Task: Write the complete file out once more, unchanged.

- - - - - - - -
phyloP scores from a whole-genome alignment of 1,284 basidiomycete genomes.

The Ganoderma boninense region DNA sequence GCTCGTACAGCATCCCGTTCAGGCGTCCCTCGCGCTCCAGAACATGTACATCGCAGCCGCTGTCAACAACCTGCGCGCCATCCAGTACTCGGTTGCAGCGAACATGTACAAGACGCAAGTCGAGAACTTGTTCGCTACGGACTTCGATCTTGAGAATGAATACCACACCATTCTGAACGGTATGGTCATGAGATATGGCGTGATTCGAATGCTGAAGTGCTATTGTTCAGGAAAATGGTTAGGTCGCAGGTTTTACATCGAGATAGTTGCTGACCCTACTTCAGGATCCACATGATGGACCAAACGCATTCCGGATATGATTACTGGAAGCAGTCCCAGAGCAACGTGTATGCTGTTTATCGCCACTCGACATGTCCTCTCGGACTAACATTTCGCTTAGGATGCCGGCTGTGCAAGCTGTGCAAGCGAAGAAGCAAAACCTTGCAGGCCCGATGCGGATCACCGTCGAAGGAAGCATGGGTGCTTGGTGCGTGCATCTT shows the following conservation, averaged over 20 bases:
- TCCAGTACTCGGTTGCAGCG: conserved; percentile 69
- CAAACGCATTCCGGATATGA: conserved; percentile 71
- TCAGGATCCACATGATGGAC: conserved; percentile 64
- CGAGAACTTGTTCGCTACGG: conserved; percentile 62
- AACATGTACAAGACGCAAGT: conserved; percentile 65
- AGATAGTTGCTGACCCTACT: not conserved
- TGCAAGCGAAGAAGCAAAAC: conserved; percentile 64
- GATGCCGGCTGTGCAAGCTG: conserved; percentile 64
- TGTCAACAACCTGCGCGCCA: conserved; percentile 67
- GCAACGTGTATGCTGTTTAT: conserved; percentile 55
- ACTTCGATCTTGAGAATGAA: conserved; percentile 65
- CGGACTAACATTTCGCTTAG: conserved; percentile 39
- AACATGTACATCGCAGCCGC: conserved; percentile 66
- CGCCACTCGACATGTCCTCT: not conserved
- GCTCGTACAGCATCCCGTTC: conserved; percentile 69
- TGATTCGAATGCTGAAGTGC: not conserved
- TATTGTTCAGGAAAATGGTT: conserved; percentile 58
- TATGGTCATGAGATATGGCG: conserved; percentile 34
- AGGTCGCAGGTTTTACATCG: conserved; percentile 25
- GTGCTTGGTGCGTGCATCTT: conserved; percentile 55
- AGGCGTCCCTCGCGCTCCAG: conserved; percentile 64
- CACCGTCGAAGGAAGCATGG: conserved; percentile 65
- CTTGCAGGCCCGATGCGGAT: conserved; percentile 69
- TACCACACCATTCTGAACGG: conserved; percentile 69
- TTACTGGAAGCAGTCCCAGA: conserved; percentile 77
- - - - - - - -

phyloP scores from a whole-genome alignment of 1,284 basidiomycete genomes.

The Ganoderma boninense region DNA sequence GCTCGTACAGCATCCCGTTCAGGCGTCCCTCGCGCTCCAGAACATGTACATCGCAGCCGCTGTCAACAACCTGCGCGCCATCCAGTACTCGGTTGCAGCGAACATGTACAAGACGCAAGTCGAGAACTTGTTCGCTACGGACTTCGATCTTGAGAATGAATACCACACCATTCTGAACGGTATGGTCATGAGATATGGCGTGATTCGAATGCTGAAGTGCTATTGTTCAGGAAAATGGTTAGGTCGCAGGTTTTACATCGAGATAGTTGCTGACCCTACTTCAGGATCCACATGATGGACCAAACGCATTCCGGATATGATTACTGGAAGCAGTCCCAGAGCAACGTGTATGCTGTTTATCGCCACTCGACATGTCCTCTCGGACTAACATTTCGCTTAGGATGCCGGCTGTGCAAGCTGTGCAAGCGAAGAAGCAAAACCTTGCAGGCCCGATGCGGATCACCGTCGAAGGAAGCATGGGTGCTTGGTGCGTGCATCTT shows the following conservation, averaged over 20 bases:
- TCCAGTACTCGGTTGCAGCG: conserved; percentile 69
- CAAACGCATTCCGGATATGA: conserved; percentile 71
- TCAGGATCCACATGATGGAC: conserved; percentile 64
- CGAGAACTTGTTCGCTACGG: conserved; percentile 62
- AACATGTACAAGACGCAAGT: conserved; percentile 65
- AGATAGTTGCTGACCCTACT: not conserved
- TGCAAGCGAAGAAGCAAAAC: conserved; percentile 64
- GATGCCGGCTGTGCAAGCTG: conserved; percentile 64
- TGTCAACAACCTGCGCGCCA: conserved; percentile 67
- GCAACGTGTATGCTGTTTAT: conserved; percentile 55
- ACTTCGATCTTGAGAATGAA: conserved; percentile 65
- CGGACTAACATTTCGCTTAG: conserved; percentile 39
- AACATGTACATCGCAGCCGC: conserved; percentile 66
- CGCCACTCGACATGTCCTCT: not conserved
- GCTCGTACAGCATCCCGTTC: conserved; percentile 69
- TGATTCGAATGCTGAAGTGC: not conserved
- TATTGTTCAGGAAAATGGTT: conserved; percentile 58
- TATGGTCATGAGATATGGCG: conserved; percentile 34
- AGGTCGCAGGTTTTACATCG: conserved; percentile 25
- GTGCTTGGTGCGTGCATCTT: conserved; percentile 55
- AGGCGTCCCTCGCGCTCCAG: conserved; percentile 64
- CACCGTCGAAGGAAGCATGG: conserved; percentile 65
- CTTGCAGGCCCGATGCGGAT: conserved; percentile 69
- TACCACACCATTCTGAACGG: conserved; percentile 69
- TTACTGGAAGCAGTCCCAGA: conserved; percentile 77